As an Asian American growing up in a predominantly white Bay Area community, I never saw much Asian representation, if any, in movies or on TV. When I did, Asian characters were always sidekicks who got minimal screen time and then never reappeared in sequels. With the exception of Doctor Strange’s Wong, played by Benedict Wong, and Spider-Man’s Ned Leeds, played by Jacob Batalon, most Asian characters in superhero films are thrown into the background. Seeing these one-dimensional portrayals infuriates me because Asian Americans are incredibly diverse in terms of ethnicity, class, cultural background and language. There is no singular, defining Asian American experience.
Marvel’s Shang-Chi and the Legend of the Ten Rings shows none of the typical “model minority” stereotypes. The protagonist, Shang-Chi (Simu Liu), has a job as a valet driver for the Fairmont Hotel in San Francisco. He isn’t some hot-shot doctor or a successful lawyer; he parks cars for tips and lives in a garage in a back alley of the city.
His best friend, Katy, played by Awkwafina, lives with her mom, grandma and younger brother, and is also a Fairmont valet driver—a point of contention with her mother. Katy knows and understands some Chinese, but as we discover later in the film, she’s far from fluent. Shang-Chi and his sister, Xialing, played by Meng’er Zhang, understand and speak the language. These complex family and cultural dynamics are refreshing, and stand in contrast to the flat Asian characters we typically see in film.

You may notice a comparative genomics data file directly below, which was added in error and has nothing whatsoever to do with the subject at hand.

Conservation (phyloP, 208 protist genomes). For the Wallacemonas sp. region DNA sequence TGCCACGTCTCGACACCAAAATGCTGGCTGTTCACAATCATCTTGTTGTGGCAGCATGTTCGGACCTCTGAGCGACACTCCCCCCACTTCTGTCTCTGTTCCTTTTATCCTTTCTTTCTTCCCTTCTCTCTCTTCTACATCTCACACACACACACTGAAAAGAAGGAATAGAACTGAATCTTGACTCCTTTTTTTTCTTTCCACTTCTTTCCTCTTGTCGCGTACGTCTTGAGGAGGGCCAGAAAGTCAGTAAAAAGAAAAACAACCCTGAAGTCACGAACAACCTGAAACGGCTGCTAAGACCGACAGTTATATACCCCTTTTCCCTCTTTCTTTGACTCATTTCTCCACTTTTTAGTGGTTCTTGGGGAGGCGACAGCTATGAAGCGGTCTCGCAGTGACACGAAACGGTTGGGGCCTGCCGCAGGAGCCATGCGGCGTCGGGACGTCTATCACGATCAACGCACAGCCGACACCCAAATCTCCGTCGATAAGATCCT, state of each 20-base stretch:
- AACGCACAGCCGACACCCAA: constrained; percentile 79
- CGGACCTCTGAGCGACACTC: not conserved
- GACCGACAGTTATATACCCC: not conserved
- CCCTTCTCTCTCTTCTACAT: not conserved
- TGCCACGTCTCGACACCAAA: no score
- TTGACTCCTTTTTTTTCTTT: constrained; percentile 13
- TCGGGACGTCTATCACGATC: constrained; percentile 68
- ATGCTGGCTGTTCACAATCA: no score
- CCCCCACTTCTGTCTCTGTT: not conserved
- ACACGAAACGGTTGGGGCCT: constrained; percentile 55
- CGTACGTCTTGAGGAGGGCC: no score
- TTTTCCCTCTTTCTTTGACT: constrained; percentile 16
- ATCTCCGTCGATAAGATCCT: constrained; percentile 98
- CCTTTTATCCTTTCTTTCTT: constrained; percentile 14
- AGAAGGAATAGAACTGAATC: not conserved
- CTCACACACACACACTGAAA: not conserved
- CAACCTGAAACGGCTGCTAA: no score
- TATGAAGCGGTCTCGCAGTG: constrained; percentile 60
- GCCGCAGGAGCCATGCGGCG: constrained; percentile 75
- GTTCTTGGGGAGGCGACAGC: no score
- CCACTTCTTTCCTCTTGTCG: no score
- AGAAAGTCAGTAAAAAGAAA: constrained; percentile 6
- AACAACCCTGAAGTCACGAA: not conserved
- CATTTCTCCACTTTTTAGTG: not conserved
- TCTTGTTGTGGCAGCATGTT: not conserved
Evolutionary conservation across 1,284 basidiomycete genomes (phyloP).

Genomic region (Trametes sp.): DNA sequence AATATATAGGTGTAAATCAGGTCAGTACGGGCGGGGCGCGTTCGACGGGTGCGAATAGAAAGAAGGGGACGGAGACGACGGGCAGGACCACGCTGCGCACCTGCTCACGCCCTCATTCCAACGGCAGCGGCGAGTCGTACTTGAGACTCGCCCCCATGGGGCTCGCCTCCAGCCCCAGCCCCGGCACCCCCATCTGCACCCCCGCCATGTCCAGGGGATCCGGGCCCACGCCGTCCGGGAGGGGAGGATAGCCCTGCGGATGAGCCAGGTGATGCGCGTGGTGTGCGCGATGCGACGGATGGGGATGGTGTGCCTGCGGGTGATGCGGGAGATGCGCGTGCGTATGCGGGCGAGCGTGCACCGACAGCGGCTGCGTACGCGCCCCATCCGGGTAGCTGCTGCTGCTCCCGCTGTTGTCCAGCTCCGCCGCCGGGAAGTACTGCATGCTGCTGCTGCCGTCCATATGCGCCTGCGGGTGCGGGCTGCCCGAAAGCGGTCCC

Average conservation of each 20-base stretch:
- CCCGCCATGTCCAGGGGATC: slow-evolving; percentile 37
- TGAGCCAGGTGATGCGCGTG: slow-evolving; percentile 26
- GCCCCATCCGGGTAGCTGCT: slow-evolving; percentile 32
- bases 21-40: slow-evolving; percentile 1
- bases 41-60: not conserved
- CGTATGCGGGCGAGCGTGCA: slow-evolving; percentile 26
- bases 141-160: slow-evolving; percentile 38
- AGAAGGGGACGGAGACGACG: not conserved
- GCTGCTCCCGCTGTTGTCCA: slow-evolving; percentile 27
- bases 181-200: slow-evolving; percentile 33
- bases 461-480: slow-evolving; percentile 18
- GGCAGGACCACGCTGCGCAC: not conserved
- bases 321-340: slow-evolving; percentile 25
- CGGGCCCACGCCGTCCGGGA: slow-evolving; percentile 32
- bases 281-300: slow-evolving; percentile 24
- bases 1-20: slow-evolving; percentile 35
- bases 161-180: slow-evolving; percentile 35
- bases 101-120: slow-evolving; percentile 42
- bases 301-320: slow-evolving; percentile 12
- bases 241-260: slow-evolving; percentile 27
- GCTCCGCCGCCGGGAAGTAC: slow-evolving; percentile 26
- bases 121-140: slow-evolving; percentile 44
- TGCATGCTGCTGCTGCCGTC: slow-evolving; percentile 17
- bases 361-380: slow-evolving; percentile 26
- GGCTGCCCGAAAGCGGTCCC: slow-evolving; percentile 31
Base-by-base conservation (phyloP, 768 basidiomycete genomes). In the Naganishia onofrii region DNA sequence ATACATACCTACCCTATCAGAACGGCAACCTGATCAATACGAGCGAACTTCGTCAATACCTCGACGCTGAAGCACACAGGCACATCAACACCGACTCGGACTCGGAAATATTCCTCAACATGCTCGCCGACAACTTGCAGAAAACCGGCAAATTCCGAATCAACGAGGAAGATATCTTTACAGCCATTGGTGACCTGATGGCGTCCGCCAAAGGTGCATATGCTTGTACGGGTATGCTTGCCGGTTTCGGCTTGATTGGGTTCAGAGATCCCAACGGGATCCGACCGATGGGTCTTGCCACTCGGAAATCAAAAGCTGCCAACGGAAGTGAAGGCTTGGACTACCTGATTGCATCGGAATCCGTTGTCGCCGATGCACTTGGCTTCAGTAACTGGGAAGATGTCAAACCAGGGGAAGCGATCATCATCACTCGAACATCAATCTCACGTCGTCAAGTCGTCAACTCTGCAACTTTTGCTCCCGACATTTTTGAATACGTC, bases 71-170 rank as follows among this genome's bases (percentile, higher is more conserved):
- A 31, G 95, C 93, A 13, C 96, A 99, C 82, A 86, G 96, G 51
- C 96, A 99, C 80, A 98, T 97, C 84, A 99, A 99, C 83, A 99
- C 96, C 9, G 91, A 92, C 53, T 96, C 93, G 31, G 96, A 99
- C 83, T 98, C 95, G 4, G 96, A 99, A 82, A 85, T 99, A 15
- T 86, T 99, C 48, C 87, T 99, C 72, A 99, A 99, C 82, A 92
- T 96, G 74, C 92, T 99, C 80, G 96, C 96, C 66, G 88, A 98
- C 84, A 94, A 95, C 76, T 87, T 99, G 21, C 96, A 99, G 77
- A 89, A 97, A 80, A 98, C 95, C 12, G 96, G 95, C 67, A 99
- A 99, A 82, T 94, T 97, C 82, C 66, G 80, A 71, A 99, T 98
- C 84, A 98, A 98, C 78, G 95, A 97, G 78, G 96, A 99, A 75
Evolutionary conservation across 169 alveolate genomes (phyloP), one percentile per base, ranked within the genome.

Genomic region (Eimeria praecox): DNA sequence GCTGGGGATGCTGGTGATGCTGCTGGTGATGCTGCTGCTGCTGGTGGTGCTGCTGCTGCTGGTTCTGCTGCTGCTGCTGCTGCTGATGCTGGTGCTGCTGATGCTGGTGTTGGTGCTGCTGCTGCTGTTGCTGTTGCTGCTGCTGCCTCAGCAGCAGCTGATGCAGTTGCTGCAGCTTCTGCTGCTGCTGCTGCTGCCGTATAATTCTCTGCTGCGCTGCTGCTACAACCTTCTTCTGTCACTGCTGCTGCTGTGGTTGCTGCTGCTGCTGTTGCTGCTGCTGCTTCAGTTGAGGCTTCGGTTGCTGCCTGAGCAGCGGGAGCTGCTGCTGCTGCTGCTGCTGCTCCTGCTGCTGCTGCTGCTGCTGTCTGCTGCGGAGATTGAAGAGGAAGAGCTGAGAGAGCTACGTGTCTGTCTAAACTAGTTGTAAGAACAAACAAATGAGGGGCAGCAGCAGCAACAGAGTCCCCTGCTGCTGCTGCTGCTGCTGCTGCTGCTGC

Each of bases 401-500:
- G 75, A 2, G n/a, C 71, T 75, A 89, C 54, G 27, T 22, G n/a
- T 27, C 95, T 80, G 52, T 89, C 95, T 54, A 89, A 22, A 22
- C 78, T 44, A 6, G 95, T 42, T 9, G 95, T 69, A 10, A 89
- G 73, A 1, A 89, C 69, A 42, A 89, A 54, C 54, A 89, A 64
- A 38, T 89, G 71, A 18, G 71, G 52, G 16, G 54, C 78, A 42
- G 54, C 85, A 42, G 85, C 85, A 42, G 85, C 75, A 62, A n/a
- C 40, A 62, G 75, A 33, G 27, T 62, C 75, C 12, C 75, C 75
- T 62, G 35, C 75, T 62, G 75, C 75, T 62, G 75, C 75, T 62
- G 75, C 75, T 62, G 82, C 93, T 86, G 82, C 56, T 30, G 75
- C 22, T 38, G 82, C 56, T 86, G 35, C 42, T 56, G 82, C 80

The film has all the characteristics of a classic Chinese martial arts film: well-choreographed fights that are almost like dances, the traditional Chinese music, accurate costumes (especially with the Ta Lo villagers) and even creatures from Chinese mythology. Simu Liu’s performance as Shang-Chi is raw and real. During the more serious and sad moments, you can tell what his character is feeling as his emotions emanate from the screen.
It made me happy to see a Marvel film portray Asian characters with nuance, and even happier to know that this film is succeeding in the box office. People are embracing Shang-Chi the character, which is a big deal after all the violence Asians and Asian Americans have been through during the COVID-19 crisis.